O: It does seem that it is very much a case of horses for courses, then, in that for each individual organisation there might be a very different shoring recipe. Do you find that the various capabilities of the different geographies provide for similar industries, similar sectors to be utilised in the same clusters for example?

PT: I think that’s an interesting question. One has to have a look at the overall profile of the services to have moved internationally and globally. We know that of offshored business services, historically, about 50 per cent or more have been in financial services. This includes big insurance companies doing standard insurance claims and policy processes, basic bank functions, all the main functions where a degree of standardisation occurs, so the vertical sector that has been responsible for most offshored activity has been financial services. This is followed largely by telecommunications and then by a diverse range of different industry verticals: IT/computer services, retail, hospitality, hotels, transport, tourism.

What is important to recognise is that what has tended to be moved offshore have been the most standardised and transactional of services in terms of call centres. This is not exclusively the case. Some computer help desk activity is of a greater complexity, but in the main in terms of voice services lower complexity workflows have tended to move. In terms of back-office services, span of complexity is greater: everything from routine data processing to relatively high-level, high-end analytical processes.

Now clearly these are going to find different location points in terms of the skill mix available for them. You wouldn’t, for example, find multi-lingual call centres being established in India. You have multi-skilled linguistic hubs in Eastern Europe but they do not tend to be of such large scale and you find there’s a locational factor. It’s similarly true of different types of back-office activity as well.

O: So turning to our topic of the future of rightshoring: how do you see this changing going forwards in terms of both new locations emerging and new capabilities emerging within existing locations such as Scotland?

PT: One overall trend that’s important is that when relocation takes place it tends to be accompanied by a business process re-engineering, that is to say a process – particularly if it’s a back-office process – is examined, reengineered, and then lifted and shifted to another location. And it might be reduced in complexity, if it is being delivered remotely.

One unanticipated consequence of offshoring has been that the labour markets that exist in the principal offshore locations of India have been shallower than people imagined them to be. Just because you have millions of graduates leaving university every year does not mean to say that they are all capable of immediately working in the BPO industry and interrelating with customers in the west. NASSCOM, the Indian industry organisation, has estimated that somewhere between three to five per cent of all of those who apply for a job in Indian BPO are actually going to get taken on.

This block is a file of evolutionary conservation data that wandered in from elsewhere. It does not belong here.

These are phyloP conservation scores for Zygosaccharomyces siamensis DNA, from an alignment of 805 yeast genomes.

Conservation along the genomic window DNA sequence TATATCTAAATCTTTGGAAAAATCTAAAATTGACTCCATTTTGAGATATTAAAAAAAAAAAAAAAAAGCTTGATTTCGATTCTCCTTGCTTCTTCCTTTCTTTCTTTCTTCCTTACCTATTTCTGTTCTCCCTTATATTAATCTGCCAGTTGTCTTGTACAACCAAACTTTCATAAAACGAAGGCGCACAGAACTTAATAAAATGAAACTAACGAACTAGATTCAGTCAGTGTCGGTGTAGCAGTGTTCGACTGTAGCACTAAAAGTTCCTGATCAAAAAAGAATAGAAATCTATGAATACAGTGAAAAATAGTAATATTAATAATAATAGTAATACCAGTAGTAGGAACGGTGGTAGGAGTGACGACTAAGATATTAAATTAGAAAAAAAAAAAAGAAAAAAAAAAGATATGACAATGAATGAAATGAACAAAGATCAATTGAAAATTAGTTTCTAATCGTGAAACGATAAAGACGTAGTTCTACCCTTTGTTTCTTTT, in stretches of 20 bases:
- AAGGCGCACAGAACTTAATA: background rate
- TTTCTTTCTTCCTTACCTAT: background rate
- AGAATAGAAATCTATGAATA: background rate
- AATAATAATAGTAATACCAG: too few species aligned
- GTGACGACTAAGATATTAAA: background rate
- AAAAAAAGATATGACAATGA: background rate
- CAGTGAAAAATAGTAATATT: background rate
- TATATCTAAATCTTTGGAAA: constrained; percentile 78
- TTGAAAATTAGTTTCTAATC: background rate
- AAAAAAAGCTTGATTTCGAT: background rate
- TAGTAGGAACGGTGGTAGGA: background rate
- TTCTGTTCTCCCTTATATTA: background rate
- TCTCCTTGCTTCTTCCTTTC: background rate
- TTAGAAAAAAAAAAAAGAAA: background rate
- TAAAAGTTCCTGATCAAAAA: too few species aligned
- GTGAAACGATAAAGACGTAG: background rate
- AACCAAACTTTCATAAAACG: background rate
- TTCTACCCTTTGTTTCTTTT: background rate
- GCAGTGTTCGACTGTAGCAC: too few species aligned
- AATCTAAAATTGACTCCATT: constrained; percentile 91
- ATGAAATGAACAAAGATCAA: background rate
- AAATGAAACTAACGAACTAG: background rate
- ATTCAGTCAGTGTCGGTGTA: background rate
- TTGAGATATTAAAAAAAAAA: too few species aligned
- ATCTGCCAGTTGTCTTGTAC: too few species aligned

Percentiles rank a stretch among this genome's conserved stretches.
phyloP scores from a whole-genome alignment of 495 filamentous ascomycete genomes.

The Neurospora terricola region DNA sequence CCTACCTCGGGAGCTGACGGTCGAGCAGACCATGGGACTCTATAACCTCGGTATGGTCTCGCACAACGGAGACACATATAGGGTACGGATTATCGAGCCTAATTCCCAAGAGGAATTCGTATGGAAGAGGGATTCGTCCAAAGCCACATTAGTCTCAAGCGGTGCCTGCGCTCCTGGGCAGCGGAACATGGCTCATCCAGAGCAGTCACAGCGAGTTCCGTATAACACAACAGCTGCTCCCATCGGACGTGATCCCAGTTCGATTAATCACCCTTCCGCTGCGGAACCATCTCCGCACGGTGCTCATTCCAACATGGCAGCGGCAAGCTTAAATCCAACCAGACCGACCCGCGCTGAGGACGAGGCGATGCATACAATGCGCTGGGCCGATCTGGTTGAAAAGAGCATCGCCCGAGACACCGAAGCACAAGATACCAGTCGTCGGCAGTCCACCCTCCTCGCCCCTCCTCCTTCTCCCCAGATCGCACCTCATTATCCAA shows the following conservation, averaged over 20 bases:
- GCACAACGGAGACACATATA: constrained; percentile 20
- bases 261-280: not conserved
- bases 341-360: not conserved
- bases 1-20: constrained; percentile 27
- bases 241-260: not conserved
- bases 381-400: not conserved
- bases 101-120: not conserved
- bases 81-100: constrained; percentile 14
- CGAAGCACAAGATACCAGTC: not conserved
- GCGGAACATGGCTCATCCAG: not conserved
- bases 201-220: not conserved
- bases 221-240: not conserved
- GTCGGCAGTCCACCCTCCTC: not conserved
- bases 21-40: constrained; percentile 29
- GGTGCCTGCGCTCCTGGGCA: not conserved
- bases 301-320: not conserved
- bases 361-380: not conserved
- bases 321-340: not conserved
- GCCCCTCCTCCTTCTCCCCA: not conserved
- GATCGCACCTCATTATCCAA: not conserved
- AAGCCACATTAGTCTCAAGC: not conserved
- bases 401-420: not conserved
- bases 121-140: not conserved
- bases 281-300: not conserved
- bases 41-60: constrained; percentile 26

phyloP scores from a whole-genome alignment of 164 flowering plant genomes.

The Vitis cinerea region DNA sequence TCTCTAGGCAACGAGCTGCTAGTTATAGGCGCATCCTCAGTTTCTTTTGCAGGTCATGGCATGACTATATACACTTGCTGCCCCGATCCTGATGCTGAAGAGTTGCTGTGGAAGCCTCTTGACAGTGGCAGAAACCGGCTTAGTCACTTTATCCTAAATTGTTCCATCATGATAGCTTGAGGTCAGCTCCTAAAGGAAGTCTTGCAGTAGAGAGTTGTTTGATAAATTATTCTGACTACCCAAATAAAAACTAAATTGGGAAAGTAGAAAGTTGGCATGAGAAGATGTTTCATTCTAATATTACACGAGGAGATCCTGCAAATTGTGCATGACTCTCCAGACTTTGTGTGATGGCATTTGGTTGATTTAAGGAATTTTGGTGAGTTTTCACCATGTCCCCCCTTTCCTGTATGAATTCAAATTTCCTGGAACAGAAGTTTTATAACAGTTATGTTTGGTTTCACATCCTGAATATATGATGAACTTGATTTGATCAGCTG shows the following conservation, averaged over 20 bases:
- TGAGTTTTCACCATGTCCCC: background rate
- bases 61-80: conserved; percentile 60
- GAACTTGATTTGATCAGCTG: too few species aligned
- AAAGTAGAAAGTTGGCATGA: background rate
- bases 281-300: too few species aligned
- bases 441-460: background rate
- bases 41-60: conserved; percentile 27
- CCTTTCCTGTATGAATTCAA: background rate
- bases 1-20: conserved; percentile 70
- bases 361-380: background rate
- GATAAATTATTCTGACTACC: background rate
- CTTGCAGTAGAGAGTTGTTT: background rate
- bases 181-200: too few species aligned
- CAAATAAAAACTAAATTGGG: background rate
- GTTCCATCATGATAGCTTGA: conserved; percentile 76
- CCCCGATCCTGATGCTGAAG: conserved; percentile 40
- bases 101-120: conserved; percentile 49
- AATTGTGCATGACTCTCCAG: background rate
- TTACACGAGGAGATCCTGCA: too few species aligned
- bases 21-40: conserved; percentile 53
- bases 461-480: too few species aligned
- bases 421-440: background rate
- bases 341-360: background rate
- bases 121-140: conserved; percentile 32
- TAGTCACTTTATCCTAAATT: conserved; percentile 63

So there are a lot of divergences if you like between potential capability and actual employability; the level of linguistic and cultural congruence, and tacit knowledge are important. And this has meant that the labour market has been tighter; the demand for labour has exceeded supply over many years leading to levels of job turnover, attrition, wage inflation, which have led in turn to a certain amount of overheating in some of the key locations in India. It seems to be the case that high attrition rates are also happening in the Philippines.

The consequence has been a general rise in labour costs. When this is combined with concerns over quality of customer interaction this can – and I’m using the conditional here – lead to the greater attractiveness of nearshore delivery, in the sense that you’ve probably got a higher guaranteed level of quality, less attrition. The cost gap between the remote location and the domestic location has possibly narrowed over time, so there’s been an important change. What appeared to be the unalloyed attractiveness of going abroad has been qualified by concerns over rising costs and quality.

The big decision last year was taken by Santander to make sure that its call centre activities were going to be all delivered onshore. Now, of course, these are voice services and the same constraints of customer interaction do not apply to the same extent to back-office activity. That is an important distinction. I think one thing that will happen going forward, is that there will be more of a segmentation between voice and other forms of non-customer-facing activity. There is clearly a trend to reshoring – i.e. contact centre services coming back to the UK.

O: So there could be obstacles ahead?

PT: Well I think political instability is a question here. As I said before, rising costs or tightening labour markets in remote locations can lead to a greater attractiveness of nearshoring or homeshoring. Protectionism may also be an issue in the United States especially where there has been a lot of rhetoric about the need to keep services onshore.

Each OutsourceXplores is a separate content series created in collaboration with a commercial partner. The Outsource editor retains final editorial control of course. For more information write to